Labor should accept there are no conspiracies here: Abbott
PRIME Minister Julia Gillard says Tony Abbott is "insulting the intelligence" of voters by downplaying Mal Brough's role in the failed sexual harassment case against Peter Slipper.
Both leaders spoke for the first time on Friday since Justice Stephen Rares dismissed the lawsuit brought against Mr Slipper by his former staffer James Ashby.
Justice Rares threw out the case on the basis it was an abuse of process and a "political attack" on the former Speaker, finding Mr Ashby had worked in "combination" with Mr Brough in preparing his case.
But speaking to reporters in London Mr Abbott joined other senior Liberal Party figures in defending Mr Brough and confirmed he would remain the LNP's candidate for Fisher.
Mr Abbott's comments came after senior Liberal Arthur Sinodinos said on Thursday night Mr Brough had "questions to answer".
"I think that Mal Brough was perfectly and properly endorsed by the Liberal National Party," Mr Abbott said.
"He's been quite transparent and upfront about his involvement."
It was a suggestion ridiculed by Ms Gillard when she spoke to the ABC a short time later.
She said Mr Abbott had no choice but to strip Mr Brough of his candidacy.
"Mr Brough when he was first asked about this matter lied about it and then was forced to come clean as a result of media inquiries. Mr Brough has been anything but transparent in this matter," Ms Gillard said.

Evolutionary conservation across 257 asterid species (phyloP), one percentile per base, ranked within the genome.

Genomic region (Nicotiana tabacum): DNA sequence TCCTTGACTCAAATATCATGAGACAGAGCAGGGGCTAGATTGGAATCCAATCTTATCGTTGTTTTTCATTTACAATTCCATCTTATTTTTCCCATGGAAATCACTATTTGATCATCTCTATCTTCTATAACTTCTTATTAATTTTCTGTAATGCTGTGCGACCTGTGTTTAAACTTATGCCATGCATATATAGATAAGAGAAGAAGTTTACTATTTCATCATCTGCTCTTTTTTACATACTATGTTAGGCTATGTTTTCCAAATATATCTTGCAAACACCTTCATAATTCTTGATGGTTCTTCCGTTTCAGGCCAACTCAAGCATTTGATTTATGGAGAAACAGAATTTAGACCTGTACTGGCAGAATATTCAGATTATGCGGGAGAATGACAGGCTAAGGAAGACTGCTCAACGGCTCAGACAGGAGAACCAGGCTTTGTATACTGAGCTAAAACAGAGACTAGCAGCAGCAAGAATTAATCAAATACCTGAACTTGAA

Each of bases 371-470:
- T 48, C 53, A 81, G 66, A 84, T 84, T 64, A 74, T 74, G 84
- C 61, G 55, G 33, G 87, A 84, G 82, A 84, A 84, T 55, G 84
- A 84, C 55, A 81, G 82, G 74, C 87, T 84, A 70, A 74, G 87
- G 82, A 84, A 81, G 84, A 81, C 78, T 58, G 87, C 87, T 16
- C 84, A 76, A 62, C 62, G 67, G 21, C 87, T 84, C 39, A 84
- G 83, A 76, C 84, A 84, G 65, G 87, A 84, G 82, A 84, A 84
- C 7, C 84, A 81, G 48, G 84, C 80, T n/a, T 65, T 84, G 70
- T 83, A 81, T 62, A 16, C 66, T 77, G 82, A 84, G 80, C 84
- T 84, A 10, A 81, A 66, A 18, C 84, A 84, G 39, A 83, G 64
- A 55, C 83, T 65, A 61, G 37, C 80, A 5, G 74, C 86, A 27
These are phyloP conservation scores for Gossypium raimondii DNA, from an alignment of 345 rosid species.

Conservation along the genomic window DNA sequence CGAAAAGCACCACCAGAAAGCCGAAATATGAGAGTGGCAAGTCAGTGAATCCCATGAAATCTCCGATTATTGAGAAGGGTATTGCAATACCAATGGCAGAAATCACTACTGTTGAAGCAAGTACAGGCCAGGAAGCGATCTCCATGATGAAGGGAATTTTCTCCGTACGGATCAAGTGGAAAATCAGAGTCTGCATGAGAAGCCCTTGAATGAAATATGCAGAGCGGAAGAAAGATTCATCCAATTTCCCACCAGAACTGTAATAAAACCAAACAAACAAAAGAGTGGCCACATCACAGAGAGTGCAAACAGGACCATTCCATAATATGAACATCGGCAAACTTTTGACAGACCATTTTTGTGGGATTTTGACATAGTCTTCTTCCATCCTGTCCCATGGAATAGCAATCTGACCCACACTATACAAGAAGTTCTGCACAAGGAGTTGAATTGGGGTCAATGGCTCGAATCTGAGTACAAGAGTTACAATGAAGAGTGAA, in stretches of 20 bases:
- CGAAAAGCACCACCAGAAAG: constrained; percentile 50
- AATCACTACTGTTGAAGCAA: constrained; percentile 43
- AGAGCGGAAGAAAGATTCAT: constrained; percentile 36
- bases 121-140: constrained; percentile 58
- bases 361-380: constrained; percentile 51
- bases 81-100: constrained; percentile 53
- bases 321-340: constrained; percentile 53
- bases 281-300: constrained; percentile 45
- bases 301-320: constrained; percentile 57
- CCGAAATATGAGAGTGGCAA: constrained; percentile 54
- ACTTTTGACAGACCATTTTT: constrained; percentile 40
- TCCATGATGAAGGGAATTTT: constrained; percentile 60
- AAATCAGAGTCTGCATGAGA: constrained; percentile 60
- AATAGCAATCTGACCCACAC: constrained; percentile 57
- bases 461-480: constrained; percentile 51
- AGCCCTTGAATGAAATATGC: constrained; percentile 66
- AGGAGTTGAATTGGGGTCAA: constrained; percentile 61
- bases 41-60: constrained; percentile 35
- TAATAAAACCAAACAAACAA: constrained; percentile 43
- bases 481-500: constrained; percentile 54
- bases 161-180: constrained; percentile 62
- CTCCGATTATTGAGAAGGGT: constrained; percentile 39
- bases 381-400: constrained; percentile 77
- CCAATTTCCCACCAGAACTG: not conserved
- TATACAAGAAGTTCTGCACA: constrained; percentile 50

"Mr Abbott needs to require Mr Brough to come here to Parliament House and to stand in front of the Federal Parliamentary Press Gallery and answer every question put to him and then he should still disendorse Mr Brough.
"Mr Brough has been involved in using sexual harassment claims as a political tool. In standing by Mr Brough, Mr Abbott is standing by conduct like that."
Ms Gillard repeated the Labor Party's claim the sexual harassment suit was a "conspiracy" involving a number of senior Coalition figures.
She said the only way the Coalition could remove itself from the "filth they're rolling in" would be for Mr Abbott and others to "come clean" on what they knew.
Contrary to Labor's accusations Mr Abbott said he had "no specific knowledge" of Mr Ashby's sexual harassment claim.
"The Labor Party should accept that there are no conspiracies here; there are no conspiracies whatsoever," he said from London.
"I think the Labor Party should stop hyperventilating. If the Labor Party thinks there's been some terrible injustice done to Mr Slipper, they should put him back into the Speaker's chair."
He dismissed talk of any inquiry into the Coalition's involvement in the lead-up to the court action being launched, adding any such probe would be "a bit of a witch-hunt".
Ms Gillard stopped short of saying she would establish an inquiry, saying only that the government would "consider the matter".
And she was unequivocal in ruling out Mr Slipper's return to the speakership.